At excavated oppida evidence for extensive ironworking is prevalent. In most cases, iron ores were available on or close to the surface near the settlements. There are abundant remains of smelting slag and furnaces and of tools and debris from the process of forging wrought iron into a wide variety of tools, weapons, building elements, and ornament. In this period, smiths were producing much more iron than in earlier times, and they were fashioning tools that made many tasks more efficient. Iron plowshares made the plowing of fields, including those on rich, heavy loam, much less difficult and time-consuming. Scythes made harvesting of hay easier than it had been with earlier tools. Nails first appeared in quantities at this time, improving the construction of houses, wagons, boats, and other wooden structures.
While the phenomenon of these large and often commercially and politically central communities suggests similar processes of economic and political change throughout much of temperate Europe, individual oppida varied in character. Stradonice was one of the most densely occupied and commercially active centers in Late Iron Age Europe. Unfortunately, the site was extensively excavated under unscientific conditions during the nineteenth century, and good maps or plans do not exist of the settlement or of locations of important finds. The mass of objects recovered on the site, however, indicates the range of manufacturing and commercial activities in which the community was engaged. Ironworking is well represented, and numerous hammers, knives, axes, and other implements were found. Locks and keys suggest an important change in the need for personal security at these large centers.
Potters produced a variety of ceramics, ranging from large, coarse-textured storage vessels to thin-walled, ornately painted vessels thrown on the fast-turning potter's wheel. Fibulae, of which some thirteen hundred specimens are known from Stradonice, were made most often of bronze and iron but sometimes of silver and gold. Certain glass beads and bracelets may have been imported and others made onsite. Communities at some of the oppida started minting coins in about the middle of the second century b.c., and at Stradonice bronze, silver, and gold coins are represented. Engagement in commerce with the Roman world is evident in imported ceramic amphorae which probably once contained wine, bronze vessels, and fragments of writing tablets, exemplifying a new technology introduced through trade between the oppida and merchants in the Mediterranean Basin.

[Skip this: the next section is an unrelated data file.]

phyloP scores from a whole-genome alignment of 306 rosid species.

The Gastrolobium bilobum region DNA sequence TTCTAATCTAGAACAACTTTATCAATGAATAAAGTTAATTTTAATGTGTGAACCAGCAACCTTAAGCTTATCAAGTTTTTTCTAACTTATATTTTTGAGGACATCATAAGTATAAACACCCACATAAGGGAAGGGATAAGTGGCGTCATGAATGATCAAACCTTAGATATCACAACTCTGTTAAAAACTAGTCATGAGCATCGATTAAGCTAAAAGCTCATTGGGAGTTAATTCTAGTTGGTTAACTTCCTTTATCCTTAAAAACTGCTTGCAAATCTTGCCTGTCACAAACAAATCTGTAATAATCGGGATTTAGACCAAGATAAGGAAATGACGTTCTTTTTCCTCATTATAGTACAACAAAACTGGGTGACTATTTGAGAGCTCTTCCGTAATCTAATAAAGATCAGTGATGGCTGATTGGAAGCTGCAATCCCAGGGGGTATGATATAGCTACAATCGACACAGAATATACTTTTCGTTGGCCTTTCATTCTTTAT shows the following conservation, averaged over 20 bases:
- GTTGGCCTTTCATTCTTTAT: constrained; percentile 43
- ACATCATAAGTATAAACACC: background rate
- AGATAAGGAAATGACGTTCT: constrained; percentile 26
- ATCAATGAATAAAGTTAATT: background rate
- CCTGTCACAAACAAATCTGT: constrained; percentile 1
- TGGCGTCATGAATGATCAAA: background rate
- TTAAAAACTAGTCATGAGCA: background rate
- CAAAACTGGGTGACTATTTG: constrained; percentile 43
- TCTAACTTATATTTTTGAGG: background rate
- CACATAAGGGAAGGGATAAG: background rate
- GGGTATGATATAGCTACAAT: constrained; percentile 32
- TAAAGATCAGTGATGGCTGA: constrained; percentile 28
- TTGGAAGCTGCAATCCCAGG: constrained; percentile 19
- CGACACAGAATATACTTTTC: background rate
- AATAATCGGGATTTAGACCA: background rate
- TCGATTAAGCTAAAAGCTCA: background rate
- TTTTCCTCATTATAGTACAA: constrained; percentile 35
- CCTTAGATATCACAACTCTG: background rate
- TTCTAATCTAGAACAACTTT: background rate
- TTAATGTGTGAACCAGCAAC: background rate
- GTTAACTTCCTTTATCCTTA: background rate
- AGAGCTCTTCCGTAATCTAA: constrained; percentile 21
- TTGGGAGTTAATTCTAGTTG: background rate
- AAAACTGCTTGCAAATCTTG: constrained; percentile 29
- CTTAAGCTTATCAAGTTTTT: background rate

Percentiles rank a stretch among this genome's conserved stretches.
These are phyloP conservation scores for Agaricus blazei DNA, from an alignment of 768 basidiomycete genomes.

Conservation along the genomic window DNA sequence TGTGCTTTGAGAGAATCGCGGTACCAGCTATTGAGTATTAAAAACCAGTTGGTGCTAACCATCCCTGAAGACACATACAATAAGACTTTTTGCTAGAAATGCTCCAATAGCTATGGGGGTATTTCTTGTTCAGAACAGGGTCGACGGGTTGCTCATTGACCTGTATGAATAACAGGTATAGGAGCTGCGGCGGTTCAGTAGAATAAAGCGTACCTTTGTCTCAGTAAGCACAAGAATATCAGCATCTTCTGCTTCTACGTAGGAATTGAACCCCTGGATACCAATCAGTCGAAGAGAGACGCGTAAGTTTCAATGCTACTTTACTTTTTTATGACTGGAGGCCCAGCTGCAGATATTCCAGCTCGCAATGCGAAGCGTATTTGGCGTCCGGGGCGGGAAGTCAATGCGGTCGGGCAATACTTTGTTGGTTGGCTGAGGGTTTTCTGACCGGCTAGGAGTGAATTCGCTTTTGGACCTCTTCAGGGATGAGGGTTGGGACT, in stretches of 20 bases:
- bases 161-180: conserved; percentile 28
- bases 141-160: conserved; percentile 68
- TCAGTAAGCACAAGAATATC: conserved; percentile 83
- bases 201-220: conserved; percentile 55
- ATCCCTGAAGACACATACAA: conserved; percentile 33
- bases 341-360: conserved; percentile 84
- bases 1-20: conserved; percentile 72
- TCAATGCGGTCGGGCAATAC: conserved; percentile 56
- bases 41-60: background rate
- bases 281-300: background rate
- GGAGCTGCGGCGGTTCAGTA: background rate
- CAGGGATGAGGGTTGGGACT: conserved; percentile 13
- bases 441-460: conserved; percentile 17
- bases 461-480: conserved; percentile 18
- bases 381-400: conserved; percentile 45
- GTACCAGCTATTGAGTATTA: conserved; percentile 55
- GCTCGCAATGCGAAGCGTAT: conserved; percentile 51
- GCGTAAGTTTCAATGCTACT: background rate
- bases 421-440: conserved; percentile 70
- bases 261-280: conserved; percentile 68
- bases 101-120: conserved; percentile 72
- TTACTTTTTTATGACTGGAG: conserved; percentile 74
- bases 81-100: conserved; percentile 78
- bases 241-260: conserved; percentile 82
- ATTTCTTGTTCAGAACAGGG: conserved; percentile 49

At the Late Iron Age settlement at Závist, the fortification walls enclose 170 hectares, making this the largest of the oppida in Bohemia. Excavations have revealed a site less densely occupied than Stradonice, however, and with fewer archaeological materials. Excavations at Staré Hradisko in Moravia yielded finds similar to those at Stradonice but from a settlement apparently not as densely inhabited. The detailed plans produced by archaeologists show that the settlement was divided into individual units—similar to small agricultural settlements—rather than being designed on a centralized scheme. At Zemplín in Slovakia, the area enclosed by the defensive system is smaller than that at many of the sites to the west, and a substantial settlement lies outside the fortifications. At Židovar in Serbia, excavations have uncovered a fortified hilltop settlement with well-built houses with packed clay floors and, in some cases, stone foundations. Thus, considerable variation in size and character is apparent among these complex Late Iron Age settlements.
In the past, the oppida have attracted a great deal of research attention. Later archaeologists have explored the typical small farming communities that are evident throughout east-central Europe, as in other parts of the Continent. Important investigations at the settlements of Strachotín and Boritov in Moravia show that even small communities manufactured pottery and iron tools, and they were connected closely to the large economic and political centers at the oppida.